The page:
Lincoln Center Upbeat About Face-Lift
May 11, 2009
The event, after all, will be taking place in the newly renovated Alice Tully Hall, which reopened in February. Its auditorium has received rave architectural and acoustical reviews, and its lobby cafe, at 65, is attracting so many people that extra seating has been added.
Lincoln Center still has more than $200 million to raise in a tough economic climate to pay off the last of the redevelopment's $1.2 billion bill. And plans are still unclear for a renovation of Avery Fisher Hall, a major undertaking that is not part of this phase of redevelopment.
But all around the campus are signs that the overhaul of Lincoln Center, the country's largest performing arts center, is in the home stretch. On balmy days people have been hanging out on the new bleachers, opposite Alice Tully's entrance on the corner of Broadway and West 65th Street, and on the steps leading down to the front doors, just as Lincoln Center officials had hoped.
"There's a theme here, and the theme is how best in the 21st century to maximize the use of these precious public spaces," Reynold Levy, the president of Lincoln Center, said in an interview. "Also for the general visitor to feel welcome, feel they're invited and have a place to hang out. We're multiplying the number of places people can say, 'Meet me at. ...' "
The skeleton of the green roof that will cover a new restaurant overlooking the north plaza reflecting pool, in front of Lincoln Center Theater, is taking shape; it is scheduled to open in September 2010. A black-box theater designed by the architect Hugh Hardy and suitable for smaller, experimental productions — originally supposed to take up space in the center's garage — is planned for the roof of the New York Public Library for the Performing Arts, though it still needs city approval. The grove of trees, with scattered seating, in front of the library is about to open to the public.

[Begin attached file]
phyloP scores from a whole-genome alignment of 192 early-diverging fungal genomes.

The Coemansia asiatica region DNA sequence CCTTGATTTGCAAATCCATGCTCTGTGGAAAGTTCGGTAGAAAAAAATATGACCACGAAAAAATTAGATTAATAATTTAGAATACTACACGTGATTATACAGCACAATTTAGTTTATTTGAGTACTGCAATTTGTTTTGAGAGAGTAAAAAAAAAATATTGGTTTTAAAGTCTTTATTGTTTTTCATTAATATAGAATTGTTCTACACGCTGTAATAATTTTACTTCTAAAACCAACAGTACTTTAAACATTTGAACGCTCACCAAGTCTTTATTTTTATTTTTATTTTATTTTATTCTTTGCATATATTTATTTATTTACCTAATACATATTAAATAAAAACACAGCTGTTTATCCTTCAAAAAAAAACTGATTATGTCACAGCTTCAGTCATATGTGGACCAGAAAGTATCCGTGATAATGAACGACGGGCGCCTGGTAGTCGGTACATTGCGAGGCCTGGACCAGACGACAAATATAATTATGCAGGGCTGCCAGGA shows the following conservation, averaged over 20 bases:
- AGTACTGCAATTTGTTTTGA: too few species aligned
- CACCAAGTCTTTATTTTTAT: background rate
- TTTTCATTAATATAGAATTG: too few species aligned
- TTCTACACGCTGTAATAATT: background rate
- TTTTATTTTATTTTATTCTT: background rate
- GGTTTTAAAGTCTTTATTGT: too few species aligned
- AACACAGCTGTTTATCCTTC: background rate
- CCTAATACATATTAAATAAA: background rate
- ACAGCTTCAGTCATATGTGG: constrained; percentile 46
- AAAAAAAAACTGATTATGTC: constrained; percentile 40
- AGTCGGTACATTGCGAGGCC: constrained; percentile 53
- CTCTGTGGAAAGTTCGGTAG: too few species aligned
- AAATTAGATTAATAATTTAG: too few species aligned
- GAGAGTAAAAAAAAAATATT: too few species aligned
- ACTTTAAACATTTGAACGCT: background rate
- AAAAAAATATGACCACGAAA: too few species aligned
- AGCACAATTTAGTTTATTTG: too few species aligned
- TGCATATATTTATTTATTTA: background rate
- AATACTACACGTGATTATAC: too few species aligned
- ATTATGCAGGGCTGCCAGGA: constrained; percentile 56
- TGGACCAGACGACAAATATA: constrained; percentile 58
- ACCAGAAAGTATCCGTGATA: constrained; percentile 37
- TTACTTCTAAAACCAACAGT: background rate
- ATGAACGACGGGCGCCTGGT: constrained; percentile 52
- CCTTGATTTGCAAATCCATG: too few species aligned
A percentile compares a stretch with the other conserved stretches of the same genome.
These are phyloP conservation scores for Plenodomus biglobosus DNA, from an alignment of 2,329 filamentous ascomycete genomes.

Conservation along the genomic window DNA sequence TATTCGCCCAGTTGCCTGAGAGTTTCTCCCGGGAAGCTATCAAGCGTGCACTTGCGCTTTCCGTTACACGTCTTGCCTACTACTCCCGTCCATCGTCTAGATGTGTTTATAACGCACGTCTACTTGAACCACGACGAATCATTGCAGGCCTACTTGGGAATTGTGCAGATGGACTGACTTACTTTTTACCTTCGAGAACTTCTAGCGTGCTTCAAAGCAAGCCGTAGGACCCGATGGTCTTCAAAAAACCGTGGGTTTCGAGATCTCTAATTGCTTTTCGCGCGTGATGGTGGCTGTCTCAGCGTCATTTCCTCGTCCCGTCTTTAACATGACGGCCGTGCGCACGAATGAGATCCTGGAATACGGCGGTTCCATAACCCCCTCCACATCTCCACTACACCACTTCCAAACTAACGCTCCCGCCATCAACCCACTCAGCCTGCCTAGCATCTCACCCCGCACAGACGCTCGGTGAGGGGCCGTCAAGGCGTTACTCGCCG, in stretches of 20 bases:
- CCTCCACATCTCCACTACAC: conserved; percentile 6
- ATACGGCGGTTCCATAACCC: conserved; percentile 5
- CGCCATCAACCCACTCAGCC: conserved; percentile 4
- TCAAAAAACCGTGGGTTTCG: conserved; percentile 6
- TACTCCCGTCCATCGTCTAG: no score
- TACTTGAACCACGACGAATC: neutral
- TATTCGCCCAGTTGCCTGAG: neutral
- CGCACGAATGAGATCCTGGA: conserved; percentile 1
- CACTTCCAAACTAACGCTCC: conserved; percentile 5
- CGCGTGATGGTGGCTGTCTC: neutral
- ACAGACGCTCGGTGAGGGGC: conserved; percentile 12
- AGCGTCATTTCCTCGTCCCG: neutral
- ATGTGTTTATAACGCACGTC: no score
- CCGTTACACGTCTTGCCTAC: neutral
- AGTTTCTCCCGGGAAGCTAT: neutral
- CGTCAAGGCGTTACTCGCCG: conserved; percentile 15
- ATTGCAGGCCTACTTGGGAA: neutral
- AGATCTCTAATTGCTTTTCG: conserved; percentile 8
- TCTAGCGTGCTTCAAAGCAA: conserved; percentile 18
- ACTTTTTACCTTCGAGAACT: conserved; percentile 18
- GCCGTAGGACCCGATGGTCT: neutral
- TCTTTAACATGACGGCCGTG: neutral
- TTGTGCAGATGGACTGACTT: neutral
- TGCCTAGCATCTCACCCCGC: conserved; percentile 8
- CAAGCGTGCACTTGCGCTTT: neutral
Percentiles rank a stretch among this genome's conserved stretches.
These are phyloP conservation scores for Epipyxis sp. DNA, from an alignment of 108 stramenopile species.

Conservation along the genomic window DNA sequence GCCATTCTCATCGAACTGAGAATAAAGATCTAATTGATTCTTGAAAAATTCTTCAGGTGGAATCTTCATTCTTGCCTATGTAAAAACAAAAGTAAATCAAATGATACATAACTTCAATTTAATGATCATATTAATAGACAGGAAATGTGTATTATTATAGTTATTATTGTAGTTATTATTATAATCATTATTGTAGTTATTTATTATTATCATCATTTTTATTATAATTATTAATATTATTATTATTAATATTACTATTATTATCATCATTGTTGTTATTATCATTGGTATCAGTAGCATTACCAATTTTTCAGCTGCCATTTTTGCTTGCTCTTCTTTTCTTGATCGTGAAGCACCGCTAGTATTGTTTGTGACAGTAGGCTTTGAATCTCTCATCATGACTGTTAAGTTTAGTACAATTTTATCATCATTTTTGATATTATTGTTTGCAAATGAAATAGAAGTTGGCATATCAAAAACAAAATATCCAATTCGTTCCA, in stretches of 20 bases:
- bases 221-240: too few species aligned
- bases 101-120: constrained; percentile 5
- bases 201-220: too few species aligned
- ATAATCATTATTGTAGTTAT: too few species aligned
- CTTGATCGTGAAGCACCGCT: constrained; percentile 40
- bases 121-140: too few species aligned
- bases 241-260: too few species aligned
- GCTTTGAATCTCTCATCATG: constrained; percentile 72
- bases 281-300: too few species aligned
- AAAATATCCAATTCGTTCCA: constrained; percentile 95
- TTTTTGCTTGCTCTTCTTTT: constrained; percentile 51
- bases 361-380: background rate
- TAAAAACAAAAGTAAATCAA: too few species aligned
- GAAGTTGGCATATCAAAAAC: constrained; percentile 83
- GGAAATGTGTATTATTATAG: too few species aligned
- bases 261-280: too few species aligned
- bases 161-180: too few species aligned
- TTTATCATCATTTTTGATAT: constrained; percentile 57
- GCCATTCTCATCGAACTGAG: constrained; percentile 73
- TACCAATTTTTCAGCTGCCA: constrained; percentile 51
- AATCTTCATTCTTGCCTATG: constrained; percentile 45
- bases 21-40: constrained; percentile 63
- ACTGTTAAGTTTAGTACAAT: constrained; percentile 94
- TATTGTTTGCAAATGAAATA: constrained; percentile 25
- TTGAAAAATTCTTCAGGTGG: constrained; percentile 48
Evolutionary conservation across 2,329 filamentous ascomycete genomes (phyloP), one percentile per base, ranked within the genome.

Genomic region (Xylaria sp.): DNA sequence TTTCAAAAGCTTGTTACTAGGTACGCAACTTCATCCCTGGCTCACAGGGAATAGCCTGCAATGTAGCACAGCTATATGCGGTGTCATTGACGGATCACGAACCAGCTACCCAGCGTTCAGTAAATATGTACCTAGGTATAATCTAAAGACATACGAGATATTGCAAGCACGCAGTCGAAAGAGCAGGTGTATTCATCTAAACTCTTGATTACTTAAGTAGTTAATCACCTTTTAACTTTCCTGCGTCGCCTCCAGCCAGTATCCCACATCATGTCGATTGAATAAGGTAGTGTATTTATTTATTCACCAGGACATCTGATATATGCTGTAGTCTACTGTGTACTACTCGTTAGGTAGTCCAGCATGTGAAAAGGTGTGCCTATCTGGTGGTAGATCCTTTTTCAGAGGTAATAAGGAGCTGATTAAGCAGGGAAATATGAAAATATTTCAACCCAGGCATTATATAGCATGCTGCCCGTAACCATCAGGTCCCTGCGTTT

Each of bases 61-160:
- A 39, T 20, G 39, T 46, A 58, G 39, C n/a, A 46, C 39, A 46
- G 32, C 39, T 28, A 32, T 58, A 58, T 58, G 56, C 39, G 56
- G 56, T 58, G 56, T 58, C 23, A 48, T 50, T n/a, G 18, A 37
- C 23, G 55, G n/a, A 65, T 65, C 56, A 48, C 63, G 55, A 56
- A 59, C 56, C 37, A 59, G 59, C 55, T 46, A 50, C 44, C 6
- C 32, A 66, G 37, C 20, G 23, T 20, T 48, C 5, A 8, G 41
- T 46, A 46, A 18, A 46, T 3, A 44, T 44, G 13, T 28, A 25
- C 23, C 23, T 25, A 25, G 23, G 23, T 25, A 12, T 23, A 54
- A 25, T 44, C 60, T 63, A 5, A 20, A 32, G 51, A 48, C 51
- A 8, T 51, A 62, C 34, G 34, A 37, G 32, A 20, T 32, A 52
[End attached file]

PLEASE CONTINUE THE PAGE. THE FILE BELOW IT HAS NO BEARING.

And the whole campus now has free WiFi.
Among other changes to come are the openings of the new visitor space and discount-ticket hub in the former Harmony Atrium, between 62nd and 63rd Streets, and of WNET's glass-walled public-television studio, on Broadway and 66th Street, next to Alice Tully. By 2011 a new pedestrian bridge will span 65th Street; conceptual designs have been approved.
In the David H. Koch Theater, home to New York City Ballet and New York City Opera, the work has been expanded to add two side aisles to the orchestra level. While the opera has been displaced by the construction — which includes a larger orchestra pit and new seats — the ballet is managing to perform around the renovation work. The theater officially reopens in November.
But the redevelopment is not without remaining challenges, including how to pay for it all. Having raised $940 million, Lincoln Center has $235 million more to go. The center's constituent groups, which are sharing the cost, have $100 million left to raise.